The Immortals Siva

Lord Ram\'s Unfinished Task

Nandi waited at a distance in the garden as he had been asked to, while

Shiva stepped behind the hedge that separated the dance arena from the

garden. The silent dance stage had already convinced Nandi that his Lord

would not find anybody there. However, Shiva was filled with hope and

waited expectantly for Sati. After having waited for the larger part of an

hour, Shiva realised that there would be no dance practice today. Deeply

disappointed, he walked silently back to Nandi.

Is there somebody I can help you find, my Lord? asked an earnest Nandi.

No Nandi. Forget it.

Trying to change the topic, Nandi said, My Lord, you must be hungry.

Should we go back to the guest house and eat?

No, Id like to see a little more of the city, said Shiva, hoping that fate

would be kind to him and he would run into Sati in the town. Shall we go

to one of the restaurants on the Rajat platform?

That would be wonderful! smiled Nandi who hated the simple Brahmin-

influenced vegetarian food served at the royal guest house. He missed the

spicy meats that were served in rough Kshatriya restaurants.

Yes, what is it Parvateshwar? asked Daksha.

My Lord, I am sorry about the sudden meeting. But Ive just received

some disturbing news which I must share with you in private.

Well, what is it?

Shiva is already causing trouble.

What have you got against the Neelkanth? Groaned Daksha, rolling his

eyes in disapproval. Why can you believe that the Neelkanth has come to

save us?

This has nothing to do with my views on Shiva, my Lord. If you will

please listen to what I have to say. Chenardhwaj saw Shiva in the gardens


Chenardhwaj is here already?

Yes your Highness. His review with you has been fixed for the day after


Anyway, so what did Chenardhwaj see?

He is also sickeningly taken in by the Neelkanth. So I think we can safely

assume that he doesn have any prejudice.

All right, I believe you. So what did he see the Neelkanth do?

He saw Shiva dancing in the gardens, answered Parvateshwar.

So? Is there a law banning dance that I am not aware of?

Please let me continue, your Highness. He was dancing while Sati

watched in rapt attention.

His interest suddenly aroused, Daksha leaned forward to ask, And?

Sati behaved correctly and left the moment Shiva tried to get too familiar.

But Chenardhwaj heard Shiva whisper something when Sati left.

Well, what did he whisper?

He whispered — Holy Lake, help me get her. I will not ask for anything

else from you ever again!

Daksha appeared delighted. You mean the Neelkanth may actually be in

love with my daughter?

Your Highness, you cannot forget the laws of the land, exclaimed a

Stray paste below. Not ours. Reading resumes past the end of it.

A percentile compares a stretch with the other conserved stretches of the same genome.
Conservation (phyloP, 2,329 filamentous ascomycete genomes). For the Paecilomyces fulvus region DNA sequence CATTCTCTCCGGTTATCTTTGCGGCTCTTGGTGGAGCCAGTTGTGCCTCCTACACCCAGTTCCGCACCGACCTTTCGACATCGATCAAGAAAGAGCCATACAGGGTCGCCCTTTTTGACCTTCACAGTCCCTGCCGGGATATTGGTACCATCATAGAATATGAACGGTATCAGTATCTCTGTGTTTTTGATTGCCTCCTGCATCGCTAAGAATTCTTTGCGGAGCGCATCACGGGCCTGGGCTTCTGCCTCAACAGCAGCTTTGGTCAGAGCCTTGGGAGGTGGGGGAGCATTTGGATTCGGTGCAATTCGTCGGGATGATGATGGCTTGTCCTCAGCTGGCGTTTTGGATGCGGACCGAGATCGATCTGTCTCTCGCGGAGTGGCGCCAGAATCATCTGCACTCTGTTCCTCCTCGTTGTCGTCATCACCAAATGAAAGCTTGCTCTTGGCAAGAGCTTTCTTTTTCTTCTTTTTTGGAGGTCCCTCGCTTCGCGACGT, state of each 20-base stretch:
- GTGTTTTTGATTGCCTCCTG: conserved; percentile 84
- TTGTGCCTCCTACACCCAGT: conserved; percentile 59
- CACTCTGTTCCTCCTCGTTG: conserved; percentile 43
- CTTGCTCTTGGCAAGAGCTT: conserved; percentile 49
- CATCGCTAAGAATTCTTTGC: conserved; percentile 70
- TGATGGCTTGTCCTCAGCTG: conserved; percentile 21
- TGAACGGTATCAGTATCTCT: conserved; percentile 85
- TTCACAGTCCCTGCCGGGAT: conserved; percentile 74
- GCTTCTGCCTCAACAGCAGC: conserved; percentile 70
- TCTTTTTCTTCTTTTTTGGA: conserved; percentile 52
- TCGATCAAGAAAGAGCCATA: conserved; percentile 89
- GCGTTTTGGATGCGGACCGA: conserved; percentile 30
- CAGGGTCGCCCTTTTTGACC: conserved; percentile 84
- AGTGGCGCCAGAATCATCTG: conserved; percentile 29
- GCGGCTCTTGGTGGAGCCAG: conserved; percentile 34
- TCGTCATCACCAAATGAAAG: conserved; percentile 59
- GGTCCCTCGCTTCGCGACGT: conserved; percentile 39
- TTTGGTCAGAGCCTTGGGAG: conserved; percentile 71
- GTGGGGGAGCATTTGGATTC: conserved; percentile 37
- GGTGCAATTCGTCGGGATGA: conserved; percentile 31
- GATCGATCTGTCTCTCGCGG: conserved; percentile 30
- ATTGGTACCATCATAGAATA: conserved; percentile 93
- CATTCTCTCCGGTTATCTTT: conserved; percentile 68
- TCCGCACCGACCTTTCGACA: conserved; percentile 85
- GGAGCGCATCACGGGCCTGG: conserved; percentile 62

horrified Parvateshwar. You know that Sati cannot marry.

If the Neelkanth decides to marry Sati, no law on earth can stop him.

My Lord, forgive me but the rule of law is the very foundation of our

civilisation. Thats what makes us who we are. Better than the

Chandravanshis and the Nagas. Not even Lord Ram was above the law.

Then how can this barbarian be considered so important?

Don you want Sati to be happy? asked Daksha. Shes also called

Parvati for a reason — its because she is your goddaughter. Don you want

her to find joy once again?

I love Sati like the daughter I never had, your Highness, said

Parvateshwar, with a rare display of emotion in his eyes. I would do

anything for her. Except break the law.

That is the difference between you and me. For Satis sake, I would not

mind breaking any law. She is my daughter. My flesh and blood. She has suffered enough already. If I can find some way to make her happy, I will

do it. No matter what the consequences!

Shiva and Nandi tethered their horses in the parking lot next to the main

Rajat platform market. Moving forward, Nandi guided Shiva towards one

of his favourite restaurants. The inviting aroma of freshly cooked meat

brought forth a nostalgic hunger in Nandi that had not been satisfied in the

past two days at the royal guest house. The owner however stopped Shiva at

the entry.

Whats the matter, brother? asked Nandi.

I am deeply sorry brothers. But I too am undergoing religious vows at this

time, said the restaurant owner politely, pointing to the beads around his

throat. And you know that one of the vows is that I cannot serve meat to

fellow religious vow keepers.

Nandi blurted out in surprise, But who has taken religious…

He was stopped by Shiva who signalled downwards with his eyes at the

bead covered cravat around his throat. Nandi nodded and followed Shiva

out of the restaurant.

This is the time of the year for religious vows, my Lord, explained

Nandi. Why don you wait on the side? There are some good restaurants

on the street at the right. I will go and see if I can find a restaurant owner

who has not taken his vows.

Shiva nodded his assent. As Nandi hurried off, Shiva looked around the

street. It was a busy market area with restaurants and shops spread out

evenly. But despite the large number of people and the buzz of commerce,